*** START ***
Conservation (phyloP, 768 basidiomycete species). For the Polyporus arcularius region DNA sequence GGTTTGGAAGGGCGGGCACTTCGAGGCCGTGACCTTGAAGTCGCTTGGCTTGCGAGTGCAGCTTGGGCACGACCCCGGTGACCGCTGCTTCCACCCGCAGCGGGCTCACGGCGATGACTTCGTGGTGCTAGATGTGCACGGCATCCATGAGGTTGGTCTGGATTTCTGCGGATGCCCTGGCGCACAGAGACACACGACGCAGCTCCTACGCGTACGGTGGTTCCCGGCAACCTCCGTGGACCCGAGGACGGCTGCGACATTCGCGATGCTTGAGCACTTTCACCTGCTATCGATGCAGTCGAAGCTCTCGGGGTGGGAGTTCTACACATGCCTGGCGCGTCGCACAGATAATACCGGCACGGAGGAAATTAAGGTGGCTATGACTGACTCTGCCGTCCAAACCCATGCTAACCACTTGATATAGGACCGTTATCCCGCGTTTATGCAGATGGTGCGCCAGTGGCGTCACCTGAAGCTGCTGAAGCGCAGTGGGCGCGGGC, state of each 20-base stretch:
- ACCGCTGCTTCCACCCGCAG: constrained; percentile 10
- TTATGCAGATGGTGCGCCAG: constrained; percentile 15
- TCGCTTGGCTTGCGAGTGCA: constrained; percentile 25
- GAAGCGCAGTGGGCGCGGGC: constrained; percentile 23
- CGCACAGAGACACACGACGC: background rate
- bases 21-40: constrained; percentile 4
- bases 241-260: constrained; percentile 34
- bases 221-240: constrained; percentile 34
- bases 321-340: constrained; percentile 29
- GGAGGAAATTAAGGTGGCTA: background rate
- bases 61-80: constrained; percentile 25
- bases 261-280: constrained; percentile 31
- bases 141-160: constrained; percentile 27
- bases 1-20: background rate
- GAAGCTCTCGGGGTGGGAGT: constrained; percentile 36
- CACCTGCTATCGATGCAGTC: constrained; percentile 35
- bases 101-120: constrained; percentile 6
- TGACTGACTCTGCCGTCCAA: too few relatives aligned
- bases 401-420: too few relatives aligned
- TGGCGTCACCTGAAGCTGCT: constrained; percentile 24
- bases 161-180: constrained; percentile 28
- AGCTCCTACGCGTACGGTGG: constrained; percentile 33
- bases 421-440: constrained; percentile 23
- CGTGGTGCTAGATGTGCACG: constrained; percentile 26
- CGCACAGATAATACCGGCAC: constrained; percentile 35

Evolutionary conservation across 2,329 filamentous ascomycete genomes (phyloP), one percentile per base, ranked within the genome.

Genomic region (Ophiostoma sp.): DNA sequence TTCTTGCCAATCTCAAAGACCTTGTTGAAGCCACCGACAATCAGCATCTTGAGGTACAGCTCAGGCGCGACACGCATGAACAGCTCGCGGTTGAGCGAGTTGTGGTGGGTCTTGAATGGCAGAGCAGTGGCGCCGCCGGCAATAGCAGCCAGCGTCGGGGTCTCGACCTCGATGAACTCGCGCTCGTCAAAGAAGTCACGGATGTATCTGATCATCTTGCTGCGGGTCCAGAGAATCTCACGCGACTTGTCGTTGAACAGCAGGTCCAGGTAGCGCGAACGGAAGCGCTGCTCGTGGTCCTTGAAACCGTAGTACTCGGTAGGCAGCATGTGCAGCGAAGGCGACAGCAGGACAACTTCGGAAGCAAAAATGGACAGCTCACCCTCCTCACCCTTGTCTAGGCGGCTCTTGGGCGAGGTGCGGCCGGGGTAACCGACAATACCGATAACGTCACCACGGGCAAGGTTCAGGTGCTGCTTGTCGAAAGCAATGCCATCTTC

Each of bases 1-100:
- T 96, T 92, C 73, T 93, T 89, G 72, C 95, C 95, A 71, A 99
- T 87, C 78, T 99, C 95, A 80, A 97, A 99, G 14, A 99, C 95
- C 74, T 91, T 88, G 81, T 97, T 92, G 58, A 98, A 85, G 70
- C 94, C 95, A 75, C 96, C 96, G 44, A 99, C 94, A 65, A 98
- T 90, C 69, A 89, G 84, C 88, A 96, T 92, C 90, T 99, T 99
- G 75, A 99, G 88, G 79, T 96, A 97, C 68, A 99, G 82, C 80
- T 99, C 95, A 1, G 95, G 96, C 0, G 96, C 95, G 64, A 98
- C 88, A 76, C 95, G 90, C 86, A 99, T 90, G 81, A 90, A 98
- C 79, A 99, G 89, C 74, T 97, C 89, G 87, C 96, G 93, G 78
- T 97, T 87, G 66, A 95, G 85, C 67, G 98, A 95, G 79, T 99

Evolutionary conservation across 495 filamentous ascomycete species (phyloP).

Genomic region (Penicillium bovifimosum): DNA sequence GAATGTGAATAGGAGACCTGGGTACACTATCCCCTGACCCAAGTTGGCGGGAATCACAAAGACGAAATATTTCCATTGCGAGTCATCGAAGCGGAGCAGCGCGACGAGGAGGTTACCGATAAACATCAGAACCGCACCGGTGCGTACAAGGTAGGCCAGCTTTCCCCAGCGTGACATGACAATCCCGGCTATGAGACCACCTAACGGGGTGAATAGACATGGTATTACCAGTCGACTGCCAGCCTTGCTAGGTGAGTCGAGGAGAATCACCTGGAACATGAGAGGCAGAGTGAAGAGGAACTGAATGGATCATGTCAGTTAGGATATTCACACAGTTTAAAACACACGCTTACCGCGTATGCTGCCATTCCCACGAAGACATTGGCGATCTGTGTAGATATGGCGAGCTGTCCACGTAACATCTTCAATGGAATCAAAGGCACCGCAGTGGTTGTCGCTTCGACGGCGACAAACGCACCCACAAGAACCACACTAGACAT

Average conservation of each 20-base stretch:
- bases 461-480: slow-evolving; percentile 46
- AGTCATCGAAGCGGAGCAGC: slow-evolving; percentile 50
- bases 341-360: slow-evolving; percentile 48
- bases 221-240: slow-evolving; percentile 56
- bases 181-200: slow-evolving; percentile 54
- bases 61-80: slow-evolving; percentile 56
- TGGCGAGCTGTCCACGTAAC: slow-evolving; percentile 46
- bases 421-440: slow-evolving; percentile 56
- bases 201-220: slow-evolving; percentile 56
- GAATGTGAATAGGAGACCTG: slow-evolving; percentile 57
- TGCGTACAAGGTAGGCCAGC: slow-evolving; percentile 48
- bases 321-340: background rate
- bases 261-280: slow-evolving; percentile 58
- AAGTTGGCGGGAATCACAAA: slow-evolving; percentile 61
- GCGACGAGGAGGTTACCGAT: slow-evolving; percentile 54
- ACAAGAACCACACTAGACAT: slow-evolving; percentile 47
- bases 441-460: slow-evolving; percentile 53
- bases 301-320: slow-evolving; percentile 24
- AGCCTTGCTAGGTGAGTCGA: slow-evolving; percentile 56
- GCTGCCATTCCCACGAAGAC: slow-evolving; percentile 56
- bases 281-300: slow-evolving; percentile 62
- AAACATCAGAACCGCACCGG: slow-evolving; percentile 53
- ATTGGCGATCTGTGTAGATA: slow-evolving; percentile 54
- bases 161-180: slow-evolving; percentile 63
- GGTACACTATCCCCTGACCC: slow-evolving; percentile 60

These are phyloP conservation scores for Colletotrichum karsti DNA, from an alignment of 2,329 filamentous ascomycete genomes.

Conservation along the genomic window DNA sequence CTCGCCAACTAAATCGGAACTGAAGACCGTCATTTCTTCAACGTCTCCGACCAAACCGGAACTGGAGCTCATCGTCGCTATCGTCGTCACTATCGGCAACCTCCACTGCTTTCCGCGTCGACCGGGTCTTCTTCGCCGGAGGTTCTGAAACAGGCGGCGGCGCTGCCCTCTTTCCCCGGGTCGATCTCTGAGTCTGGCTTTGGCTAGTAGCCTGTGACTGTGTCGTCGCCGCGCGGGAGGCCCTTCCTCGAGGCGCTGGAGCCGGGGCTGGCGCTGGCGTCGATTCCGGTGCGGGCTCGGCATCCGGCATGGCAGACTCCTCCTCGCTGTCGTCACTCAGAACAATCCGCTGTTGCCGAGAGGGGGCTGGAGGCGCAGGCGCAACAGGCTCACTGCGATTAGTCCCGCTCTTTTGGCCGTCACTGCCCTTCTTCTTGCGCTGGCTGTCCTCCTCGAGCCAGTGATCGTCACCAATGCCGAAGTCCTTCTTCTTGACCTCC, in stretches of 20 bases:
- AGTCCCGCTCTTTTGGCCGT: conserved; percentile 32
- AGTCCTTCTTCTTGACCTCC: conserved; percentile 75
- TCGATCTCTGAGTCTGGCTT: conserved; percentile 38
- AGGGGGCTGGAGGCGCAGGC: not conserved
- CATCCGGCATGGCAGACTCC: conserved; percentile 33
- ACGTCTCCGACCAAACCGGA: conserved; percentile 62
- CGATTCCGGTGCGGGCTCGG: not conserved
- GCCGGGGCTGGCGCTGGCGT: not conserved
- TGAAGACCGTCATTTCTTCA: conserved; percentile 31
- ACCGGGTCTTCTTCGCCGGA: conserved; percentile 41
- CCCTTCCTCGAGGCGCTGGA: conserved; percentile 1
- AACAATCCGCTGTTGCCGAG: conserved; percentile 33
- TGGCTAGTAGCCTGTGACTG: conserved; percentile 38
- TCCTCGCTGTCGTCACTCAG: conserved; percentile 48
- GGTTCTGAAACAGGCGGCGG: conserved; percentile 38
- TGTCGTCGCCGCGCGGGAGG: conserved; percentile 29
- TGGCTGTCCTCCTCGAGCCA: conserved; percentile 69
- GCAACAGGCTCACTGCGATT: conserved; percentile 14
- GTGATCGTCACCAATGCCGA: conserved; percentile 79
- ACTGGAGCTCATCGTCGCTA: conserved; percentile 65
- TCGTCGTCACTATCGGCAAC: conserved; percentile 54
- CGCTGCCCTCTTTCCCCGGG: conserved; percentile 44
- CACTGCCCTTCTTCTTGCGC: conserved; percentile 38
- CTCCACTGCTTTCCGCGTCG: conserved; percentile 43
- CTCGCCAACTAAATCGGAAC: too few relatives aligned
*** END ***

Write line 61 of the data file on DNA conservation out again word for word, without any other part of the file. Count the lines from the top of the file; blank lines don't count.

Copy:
- AGCCTTGCTAGGTGAGTCGA: slow-evolving; percentile 56